USSA’s Eastern Region, which has been plagued in recent years with unsustainable field sizes, attempted to find a solution this season to bounce back with new reforms and stricter guidelines.

The goals set by the region at the advent of the 2014-15 competition season were designed to limit late pulls from racers and to also bolster the field sizes that had been dwindling substantially over the last few years. Those lackluster attendee numbers were due in part to an over diluted system following the introduction of a development series established at the beginning of the 2008-09 season, which added more races to the FIS calendar and split the region’s athletes in two.

Also of concern for organizers was the high number of athletes pulling out of races due to last-minute opportunities, which left alternates who would have otherwise attended also out of the competition.

With field sizes shrinking and some race organizers struggling to get their number of competitors above 80, the Eastern Region took decisive action in reducing the number of regional events and also to creating an online payment and registration system in order to resurrect stronger attendance. The website, AdminSkiRacing.com, was designed with strict guidelines on when to pay and a no refund policy if an athlete’s name is withdrawn less that a week in advance of the race.

The switch from paying the day of a race to an online registration system that required athletes to commit to a series a week in advance hasn’t gone as smoothly as many hoped, and those who are required to use it regularly are now voicing concern.

With race entry fees rising nearly 130 percent in some cases during the last decade, athletes, their families, and coaches are understandably sensitive toward extraneous costs. The AdminSkiRacing.com site collects a surcharge of nearly six percent on each entry. With an average entry fee of $70, the surcharge factors out to roughly $4.16 per race.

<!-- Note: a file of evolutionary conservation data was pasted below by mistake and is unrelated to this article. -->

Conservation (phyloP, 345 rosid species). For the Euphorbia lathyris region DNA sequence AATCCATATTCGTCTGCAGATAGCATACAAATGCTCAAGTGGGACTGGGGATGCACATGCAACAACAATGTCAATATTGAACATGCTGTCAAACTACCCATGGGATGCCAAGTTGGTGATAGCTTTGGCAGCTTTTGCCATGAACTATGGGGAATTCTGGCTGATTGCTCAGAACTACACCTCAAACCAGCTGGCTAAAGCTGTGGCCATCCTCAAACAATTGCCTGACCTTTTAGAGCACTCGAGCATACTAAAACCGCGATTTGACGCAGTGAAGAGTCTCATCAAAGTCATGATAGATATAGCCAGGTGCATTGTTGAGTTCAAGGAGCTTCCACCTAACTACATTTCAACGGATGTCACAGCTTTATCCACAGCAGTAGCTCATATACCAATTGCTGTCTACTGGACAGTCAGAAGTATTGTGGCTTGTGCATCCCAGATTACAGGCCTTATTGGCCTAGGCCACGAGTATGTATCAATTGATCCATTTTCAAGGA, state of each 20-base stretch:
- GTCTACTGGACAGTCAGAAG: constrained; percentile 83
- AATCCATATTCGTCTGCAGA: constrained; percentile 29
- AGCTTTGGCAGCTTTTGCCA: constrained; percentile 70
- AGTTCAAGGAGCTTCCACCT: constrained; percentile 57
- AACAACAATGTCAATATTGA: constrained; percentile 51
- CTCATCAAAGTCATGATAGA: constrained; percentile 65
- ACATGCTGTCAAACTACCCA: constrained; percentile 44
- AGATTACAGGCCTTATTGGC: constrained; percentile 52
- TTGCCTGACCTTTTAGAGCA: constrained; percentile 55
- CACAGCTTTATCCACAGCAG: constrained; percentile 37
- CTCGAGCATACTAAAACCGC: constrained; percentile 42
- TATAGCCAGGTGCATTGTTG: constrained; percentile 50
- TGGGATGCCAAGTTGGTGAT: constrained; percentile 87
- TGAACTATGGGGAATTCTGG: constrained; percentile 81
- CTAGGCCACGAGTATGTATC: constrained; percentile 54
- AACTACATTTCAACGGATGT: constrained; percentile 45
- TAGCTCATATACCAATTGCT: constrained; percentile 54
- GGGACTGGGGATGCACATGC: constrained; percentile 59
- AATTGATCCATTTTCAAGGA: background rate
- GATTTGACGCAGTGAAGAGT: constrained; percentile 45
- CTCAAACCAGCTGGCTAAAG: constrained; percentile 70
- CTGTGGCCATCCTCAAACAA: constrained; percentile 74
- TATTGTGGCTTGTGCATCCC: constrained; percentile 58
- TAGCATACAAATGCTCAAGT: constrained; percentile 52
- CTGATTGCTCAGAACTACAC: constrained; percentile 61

Those most acutely aware of this surcharge are the college teams that pay for their athletes’ entries to races through a set budget at the beginning of each year. Current NCAA rules stipulate that a college team can only fund 16 race series not exceeding two days. In essence, that’s 32 funded races per season considering most alpine events consist of two or more days of competition.

Under those parameters and with even a conservative $65 race entry fee and a 15-athlete team, schools would be expected to pay an extra $1,854.80 per season to utilize the online registration system. With a high but not unheard of $80 race entry fee, that extra cost shoots to well over $2,000.

“We looked at many different sites and settled on AdminSkiRacing,” USSA Eastern Region Development Coach Martin Guyer explained. “Their processing fee is 5.95 percent which is less than the 9 percent fee charged by other sites, but more than the USSA online system at 3 percent that is picked up by USSA, leaving the member to pay nothing.”

However, Guyer identified shortcomings in the USSA system which made its implementation in the current season significantly less desirable for the region.